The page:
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Sigrid Thornton (Robyn Masterson) offers compassion to a worried family in her guest spot on a revamped MDA. Photo: Greg Noakes

Breakthrough treatment

With its drama production drastically reduced, the ABC is pinning its hopes on a new-look MDA. Debi Enker dons her stethoscope.

The lights went out on MDA in December 2003. And right up to the last minute, what the drama’s modest but dedicated audience saw at  was business as usual.

Perky receptionist Layla (Petra Yared) was back at her desk, having testified in a Supreme Court case involving the fate of her beloved grandmother. She’d argued that the life-support system keeping the ailing old woman alive should be turned off in order to allow her to die with dignity.

The MDA boss, the ironically nicknamed Bill “Happy” Henderson (Shane Bourne), who has to be TV’s grumpiest hero, had just guided the organisation and its doctor clients through a couple of “med-neg” cases (lawyer-speak for medical negligence).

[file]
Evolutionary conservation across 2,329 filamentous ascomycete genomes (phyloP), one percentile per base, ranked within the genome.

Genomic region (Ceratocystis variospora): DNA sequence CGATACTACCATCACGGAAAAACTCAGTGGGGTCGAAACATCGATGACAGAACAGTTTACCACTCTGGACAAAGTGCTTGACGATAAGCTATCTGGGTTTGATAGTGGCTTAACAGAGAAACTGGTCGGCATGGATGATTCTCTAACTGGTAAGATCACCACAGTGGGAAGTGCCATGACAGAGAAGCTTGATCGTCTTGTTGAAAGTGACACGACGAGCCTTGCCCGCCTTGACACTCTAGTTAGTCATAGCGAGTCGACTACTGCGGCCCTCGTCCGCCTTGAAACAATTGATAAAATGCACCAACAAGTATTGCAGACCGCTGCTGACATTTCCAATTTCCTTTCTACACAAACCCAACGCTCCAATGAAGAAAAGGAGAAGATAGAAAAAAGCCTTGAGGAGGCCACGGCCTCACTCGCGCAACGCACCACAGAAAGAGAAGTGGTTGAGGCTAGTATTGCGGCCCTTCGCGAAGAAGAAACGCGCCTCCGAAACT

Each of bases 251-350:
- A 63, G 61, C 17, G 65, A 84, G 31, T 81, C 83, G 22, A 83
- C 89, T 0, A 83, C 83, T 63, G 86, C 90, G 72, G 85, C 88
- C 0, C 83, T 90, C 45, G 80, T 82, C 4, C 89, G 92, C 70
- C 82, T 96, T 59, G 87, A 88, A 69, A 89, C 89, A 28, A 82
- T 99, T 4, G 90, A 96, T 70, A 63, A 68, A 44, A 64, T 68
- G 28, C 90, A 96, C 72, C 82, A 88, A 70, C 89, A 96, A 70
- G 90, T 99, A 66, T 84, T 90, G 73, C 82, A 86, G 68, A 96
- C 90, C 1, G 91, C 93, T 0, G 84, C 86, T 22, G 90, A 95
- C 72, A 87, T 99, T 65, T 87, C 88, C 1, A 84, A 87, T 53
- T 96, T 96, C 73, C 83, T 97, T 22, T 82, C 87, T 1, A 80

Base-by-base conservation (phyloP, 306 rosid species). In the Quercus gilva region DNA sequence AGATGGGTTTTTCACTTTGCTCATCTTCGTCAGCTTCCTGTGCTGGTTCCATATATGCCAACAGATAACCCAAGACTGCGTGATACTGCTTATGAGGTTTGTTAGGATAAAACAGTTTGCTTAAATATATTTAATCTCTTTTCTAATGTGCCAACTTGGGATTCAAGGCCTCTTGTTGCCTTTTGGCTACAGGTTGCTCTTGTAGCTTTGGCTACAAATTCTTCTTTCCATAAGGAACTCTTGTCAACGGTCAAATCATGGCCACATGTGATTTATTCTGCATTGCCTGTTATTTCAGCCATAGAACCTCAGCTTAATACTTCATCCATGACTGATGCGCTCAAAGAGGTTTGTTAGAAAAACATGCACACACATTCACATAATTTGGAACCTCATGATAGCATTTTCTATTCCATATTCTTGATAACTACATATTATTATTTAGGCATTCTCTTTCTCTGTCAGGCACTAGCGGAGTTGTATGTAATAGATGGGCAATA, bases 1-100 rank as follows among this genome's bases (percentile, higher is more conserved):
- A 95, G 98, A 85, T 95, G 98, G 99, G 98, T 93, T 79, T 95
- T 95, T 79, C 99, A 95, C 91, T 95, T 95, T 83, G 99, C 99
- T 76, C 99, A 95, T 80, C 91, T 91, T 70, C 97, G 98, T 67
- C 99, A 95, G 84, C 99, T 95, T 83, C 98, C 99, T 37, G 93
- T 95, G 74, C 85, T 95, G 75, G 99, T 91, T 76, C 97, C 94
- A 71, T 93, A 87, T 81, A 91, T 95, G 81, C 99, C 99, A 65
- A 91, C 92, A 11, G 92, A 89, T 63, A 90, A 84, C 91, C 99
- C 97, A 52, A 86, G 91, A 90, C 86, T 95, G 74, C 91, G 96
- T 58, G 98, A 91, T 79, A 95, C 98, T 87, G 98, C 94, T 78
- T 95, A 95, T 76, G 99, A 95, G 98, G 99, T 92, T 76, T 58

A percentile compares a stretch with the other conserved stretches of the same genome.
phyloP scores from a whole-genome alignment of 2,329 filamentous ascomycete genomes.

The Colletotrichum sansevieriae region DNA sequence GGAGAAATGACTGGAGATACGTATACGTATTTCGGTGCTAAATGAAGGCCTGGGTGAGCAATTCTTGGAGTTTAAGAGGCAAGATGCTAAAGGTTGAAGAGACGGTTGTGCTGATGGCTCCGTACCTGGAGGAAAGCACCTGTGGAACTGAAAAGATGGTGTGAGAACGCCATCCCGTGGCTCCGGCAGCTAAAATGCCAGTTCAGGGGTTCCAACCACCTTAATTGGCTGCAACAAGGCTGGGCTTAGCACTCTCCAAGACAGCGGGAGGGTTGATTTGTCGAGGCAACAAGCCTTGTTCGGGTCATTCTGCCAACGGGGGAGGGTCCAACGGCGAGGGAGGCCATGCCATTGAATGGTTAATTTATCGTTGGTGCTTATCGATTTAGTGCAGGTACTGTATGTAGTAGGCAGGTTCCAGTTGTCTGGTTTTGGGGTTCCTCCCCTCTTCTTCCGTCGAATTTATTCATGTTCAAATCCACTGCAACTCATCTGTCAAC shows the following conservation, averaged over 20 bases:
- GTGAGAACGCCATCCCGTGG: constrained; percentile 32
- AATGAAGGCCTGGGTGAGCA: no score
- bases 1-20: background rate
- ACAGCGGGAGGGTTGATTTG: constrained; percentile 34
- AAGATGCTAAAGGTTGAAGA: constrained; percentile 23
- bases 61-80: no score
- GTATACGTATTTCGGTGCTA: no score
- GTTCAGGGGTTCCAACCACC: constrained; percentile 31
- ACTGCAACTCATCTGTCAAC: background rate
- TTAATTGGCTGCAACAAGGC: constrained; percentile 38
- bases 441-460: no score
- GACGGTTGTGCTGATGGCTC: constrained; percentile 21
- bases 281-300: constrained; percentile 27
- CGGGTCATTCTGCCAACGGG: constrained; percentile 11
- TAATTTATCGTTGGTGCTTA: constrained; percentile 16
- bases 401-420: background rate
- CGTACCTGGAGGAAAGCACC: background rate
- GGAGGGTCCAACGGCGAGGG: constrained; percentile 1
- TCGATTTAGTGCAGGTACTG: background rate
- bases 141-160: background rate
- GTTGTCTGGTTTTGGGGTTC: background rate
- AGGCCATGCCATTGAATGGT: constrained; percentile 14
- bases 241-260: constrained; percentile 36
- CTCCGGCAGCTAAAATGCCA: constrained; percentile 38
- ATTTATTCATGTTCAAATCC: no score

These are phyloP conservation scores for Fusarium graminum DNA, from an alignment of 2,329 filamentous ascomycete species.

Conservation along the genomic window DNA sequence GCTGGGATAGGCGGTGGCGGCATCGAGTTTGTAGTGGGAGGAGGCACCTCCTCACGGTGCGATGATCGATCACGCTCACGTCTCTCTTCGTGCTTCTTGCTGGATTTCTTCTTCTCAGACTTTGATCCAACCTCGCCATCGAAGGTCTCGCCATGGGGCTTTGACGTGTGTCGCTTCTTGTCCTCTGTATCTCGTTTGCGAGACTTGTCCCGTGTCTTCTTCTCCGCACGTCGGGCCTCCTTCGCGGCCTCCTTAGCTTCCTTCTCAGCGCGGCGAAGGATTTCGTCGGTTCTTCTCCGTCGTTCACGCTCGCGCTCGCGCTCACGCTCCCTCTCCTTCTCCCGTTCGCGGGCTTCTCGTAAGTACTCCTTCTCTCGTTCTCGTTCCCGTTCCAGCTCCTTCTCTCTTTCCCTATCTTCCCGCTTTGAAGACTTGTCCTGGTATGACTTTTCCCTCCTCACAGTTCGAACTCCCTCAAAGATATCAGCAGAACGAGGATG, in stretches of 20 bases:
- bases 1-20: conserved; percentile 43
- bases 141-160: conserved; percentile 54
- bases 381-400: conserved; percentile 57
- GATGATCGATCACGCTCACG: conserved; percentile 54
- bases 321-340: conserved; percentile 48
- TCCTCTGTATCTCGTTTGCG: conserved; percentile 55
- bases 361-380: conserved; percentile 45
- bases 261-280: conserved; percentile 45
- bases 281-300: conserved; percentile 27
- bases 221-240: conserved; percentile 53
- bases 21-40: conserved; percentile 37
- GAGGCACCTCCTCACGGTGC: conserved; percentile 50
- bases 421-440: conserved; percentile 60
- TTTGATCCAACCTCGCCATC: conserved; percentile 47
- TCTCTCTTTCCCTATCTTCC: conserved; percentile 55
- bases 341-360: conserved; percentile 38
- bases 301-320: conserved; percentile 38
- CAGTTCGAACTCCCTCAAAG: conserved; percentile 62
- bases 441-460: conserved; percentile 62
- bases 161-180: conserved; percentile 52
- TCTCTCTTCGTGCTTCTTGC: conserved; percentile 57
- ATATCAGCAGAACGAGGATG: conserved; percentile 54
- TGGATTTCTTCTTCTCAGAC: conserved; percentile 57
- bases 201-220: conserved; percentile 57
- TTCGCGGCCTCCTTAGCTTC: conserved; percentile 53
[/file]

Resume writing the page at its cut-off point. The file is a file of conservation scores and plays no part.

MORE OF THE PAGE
One involved a GP who had given a two-year-old a vaccination, against her mother’s wishes, that might have triggered autism.

“I was trying to do the right thing,” cried the distraught doctor, in what might easily be an MDA refrain. Another case involved an agitated lawyer who’d had electro-convulsive treatment for depression and was now arguing he’d been in no fit state to consent to it.

Both cases brought the MDA staff—lawyer Amanda McKay (Angie Milliken), surgeon Simon Lloyd (Felix Nobis) and doctor Jamie Lawless (Angus Grant)—up against their customary adversary, the sly Richard Savage (Jason Donovan).

He’d just thwarted an attack on his legal career. While all this was going on, Amanda and Simon were managing to find a bit of time to get it on in the stationery cupboard.

Aside from that budding romance, though, this was business as usual, MDA-style. These were the kinds of knotty cases that provided the organisation’s bread and butter, and the medical-legal series’ lifeblood. MDA is an outfit that represents doctors accused of malpractice.